I love the quiet hush Christmas has.  Not the weeks leading up to it, with all their insane, materialistic shopping frenzy and stress, but Christmas day itself.

hush 1It doesn’t seem to matter where you go in the world, or who you ask about it: if it’s a country which celebrates Christmas, the stories are the same. Nearly all the shops and markets are closed.  The streets are empty and quiet.  Gifts are opened, families gather around tables laden with food.  Everyone eats too much and wants to nap.  6 extra cars crowd together in front of abuela’s house.  Cousins and siblings play together in the yard.  New toys are tested out and shown off.

And then comes my favorite part of the day.  Late afternoon, as the shadows lengthen and the day grows short, I go for a walk.  It’s mostly just to get out of the house, to stretch my legs and amble off a little of that food.  That’s when you notice the quiet, though.  That’s the first time you really have a moment to enjoy the uncrowded streets, the parks devoid of loud visitors, street lights that change from red to green and back again without ever a car passing beneath.  You can glance into windows as you walk and see families still gathered, tables still full, trees still glittering with lights, and feel a touch of the sublime as you realize that half the planet has been doing the exact same thing today.  It’s the sweetest of revelations to know that, all over the world, trees in the exact same shape have been brought inside and put up, decorated with tinsel and lights, Santas and reindeer and bells and bows, in colors of red and green, silver and gold, and that, all over the world, families are gathering near those trees doing the same things: talking, napping, playing games, watching a favorite holiday movie.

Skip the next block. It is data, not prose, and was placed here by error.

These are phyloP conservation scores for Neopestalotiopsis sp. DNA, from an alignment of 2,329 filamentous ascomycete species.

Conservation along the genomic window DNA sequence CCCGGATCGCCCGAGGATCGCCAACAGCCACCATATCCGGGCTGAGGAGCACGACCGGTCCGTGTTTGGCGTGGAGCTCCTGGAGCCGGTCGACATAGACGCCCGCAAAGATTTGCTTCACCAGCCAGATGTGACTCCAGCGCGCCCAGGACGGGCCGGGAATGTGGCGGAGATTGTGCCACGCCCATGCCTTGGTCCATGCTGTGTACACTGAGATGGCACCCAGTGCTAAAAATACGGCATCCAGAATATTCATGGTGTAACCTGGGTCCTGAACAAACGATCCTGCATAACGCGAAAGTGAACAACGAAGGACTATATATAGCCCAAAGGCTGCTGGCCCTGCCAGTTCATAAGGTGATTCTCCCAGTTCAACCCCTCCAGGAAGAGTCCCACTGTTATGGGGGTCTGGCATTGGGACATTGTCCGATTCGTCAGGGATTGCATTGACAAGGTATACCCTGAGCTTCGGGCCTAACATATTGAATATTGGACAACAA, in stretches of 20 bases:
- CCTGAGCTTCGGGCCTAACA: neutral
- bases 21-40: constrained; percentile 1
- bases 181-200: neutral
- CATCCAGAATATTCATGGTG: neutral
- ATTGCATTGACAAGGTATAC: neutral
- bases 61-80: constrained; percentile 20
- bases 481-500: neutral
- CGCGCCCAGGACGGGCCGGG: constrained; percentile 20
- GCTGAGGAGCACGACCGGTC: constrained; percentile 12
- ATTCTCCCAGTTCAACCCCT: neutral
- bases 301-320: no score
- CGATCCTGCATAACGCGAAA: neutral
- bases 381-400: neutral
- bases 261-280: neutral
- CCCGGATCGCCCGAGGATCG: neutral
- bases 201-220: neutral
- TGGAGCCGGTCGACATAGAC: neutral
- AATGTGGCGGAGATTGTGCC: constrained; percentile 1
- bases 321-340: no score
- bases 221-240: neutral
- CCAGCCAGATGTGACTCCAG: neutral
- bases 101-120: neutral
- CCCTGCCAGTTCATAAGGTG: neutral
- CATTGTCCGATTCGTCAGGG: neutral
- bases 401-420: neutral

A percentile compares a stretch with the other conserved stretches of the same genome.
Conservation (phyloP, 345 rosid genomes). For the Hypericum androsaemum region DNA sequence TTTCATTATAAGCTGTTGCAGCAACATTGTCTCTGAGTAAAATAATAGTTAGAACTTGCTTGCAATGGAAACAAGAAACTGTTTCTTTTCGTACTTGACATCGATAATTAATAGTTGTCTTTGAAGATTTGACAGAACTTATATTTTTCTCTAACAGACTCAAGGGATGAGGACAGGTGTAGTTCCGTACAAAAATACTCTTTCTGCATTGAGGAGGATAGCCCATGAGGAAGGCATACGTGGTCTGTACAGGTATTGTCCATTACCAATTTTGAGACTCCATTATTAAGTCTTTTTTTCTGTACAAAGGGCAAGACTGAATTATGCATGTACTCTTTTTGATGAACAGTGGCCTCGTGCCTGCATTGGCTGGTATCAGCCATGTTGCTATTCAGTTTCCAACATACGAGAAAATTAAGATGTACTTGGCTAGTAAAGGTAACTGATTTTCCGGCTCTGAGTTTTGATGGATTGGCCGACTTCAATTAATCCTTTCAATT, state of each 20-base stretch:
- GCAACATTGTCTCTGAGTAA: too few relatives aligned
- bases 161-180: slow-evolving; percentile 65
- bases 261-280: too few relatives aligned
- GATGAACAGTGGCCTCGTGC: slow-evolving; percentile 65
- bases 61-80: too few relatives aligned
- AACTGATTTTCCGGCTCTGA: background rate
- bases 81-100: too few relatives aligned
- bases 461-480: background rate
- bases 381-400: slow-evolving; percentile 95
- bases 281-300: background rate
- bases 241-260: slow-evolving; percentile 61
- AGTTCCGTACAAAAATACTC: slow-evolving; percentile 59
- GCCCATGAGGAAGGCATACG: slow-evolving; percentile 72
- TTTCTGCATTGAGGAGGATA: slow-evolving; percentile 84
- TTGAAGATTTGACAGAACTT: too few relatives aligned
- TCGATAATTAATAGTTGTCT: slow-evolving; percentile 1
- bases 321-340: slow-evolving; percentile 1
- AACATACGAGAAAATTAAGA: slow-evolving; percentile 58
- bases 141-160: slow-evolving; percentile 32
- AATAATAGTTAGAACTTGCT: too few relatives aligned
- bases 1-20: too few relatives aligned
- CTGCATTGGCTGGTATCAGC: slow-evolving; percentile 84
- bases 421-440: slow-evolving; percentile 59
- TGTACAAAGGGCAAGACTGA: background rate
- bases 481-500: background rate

Regardless of religiosity, there’s something about Christmas day that unifies and transcends.  Anywhere it’s celebrated can feel like home, anyone you celebrate it with can feel like family.

hush 2This Christmas, even though I spent the day in a hostel, far from home, surrounded by people who, just days before, were strangers, it still felt like Christmas.  We ate together, and ate too much.  We talked and laughed and swapped stories.  We took naps.  We played games.  And, late in the afternoon, a few of us slipped out the door of our temporary home and took a walk, enjoying the empty streets and quiet parks of our current city.  And the hush still felt the same.

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